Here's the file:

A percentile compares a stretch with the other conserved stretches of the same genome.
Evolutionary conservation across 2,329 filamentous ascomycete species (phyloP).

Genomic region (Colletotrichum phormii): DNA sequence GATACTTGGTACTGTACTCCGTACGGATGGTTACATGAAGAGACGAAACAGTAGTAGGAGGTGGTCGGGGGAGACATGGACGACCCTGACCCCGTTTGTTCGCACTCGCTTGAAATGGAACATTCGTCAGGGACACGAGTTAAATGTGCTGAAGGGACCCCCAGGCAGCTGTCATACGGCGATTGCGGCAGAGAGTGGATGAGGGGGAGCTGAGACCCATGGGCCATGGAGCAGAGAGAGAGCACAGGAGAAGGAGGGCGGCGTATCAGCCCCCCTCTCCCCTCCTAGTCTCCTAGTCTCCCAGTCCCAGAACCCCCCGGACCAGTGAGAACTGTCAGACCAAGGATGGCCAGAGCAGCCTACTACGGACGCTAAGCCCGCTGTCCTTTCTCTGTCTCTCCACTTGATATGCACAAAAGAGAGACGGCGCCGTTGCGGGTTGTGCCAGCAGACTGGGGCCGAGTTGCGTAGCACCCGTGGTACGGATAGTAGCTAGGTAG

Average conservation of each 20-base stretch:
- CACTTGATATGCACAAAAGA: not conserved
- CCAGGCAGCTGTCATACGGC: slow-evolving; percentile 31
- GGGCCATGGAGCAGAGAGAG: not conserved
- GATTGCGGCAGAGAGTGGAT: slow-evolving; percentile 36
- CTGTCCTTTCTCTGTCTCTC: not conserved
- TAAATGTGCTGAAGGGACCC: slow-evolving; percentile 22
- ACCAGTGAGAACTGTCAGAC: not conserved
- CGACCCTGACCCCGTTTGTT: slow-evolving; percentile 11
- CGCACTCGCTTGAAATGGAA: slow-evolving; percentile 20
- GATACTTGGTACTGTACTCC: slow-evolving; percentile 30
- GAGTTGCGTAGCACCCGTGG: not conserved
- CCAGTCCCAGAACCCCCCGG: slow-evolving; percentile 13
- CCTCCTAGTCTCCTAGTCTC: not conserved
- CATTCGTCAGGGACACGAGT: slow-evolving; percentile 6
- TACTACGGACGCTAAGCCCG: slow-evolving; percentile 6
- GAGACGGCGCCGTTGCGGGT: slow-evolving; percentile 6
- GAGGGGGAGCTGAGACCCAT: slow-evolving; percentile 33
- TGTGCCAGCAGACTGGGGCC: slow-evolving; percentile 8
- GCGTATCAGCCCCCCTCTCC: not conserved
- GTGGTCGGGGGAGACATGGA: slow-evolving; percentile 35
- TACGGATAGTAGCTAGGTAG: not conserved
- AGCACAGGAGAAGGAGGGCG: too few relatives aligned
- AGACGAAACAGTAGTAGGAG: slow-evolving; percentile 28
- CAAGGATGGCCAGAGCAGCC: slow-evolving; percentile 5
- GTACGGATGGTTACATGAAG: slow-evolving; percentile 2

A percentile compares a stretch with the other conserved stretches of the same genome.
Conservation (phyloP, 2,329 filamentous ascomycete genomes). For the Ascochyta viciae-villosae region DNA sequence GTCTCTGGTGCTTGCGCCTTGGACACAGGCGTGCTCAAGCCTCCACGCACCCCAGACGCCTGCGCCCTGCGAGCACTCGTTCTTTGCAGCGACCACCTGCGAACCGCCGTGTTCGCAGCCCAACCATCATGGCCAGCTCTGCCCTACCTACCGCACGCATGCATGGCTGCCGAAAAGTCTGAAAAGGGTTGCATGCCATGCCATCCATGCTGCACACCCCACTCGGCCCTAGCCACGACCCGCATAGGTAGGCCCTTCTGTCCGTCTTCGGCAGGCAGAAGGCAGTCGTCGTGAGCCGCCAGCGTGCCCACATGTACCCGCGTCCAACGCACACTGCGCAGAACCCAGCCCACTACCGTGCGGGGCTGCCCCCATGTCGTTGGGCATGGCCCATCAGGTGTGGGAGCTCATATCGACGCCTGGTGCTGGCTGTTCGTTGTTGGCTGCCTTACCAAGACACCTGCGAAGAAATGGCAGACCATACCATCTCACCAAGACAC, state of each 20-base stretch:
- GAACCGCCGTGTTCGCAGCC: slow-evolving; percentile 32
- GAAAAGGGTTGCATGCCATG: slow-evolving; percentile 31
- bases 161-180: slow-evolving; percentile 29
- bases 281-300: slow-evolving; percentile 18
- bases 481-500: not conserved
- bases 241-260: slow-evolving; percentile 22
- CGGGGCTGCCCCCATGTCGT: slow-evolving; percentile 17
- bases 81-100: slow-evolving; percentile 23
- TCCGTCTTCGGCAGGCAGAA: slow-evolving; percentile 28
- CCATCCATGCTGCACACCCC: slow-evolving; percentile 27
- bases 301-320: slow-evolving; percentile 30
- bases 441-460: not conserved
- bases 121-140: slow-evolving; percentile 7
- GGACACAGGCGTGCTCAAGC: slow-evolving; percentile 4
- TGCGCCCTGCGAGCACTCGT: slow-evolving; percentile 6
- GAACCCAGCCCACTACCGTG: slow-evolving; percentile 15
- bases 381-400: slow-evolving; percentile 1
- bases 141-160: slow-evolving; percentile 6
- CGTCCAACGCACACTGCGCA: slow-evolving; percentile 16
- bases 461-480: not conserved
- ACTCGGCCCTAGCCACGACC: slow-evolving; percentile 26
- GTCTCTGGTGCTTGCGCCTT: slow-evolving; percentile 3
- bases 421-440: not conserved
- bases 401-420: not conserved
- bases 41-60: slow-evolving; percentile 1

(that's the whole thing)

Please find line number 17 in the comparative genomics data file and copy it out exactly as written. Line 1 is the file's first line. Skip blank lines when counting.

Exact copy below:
- CCTCCTAGTCTCCTAGTCTC: not conserved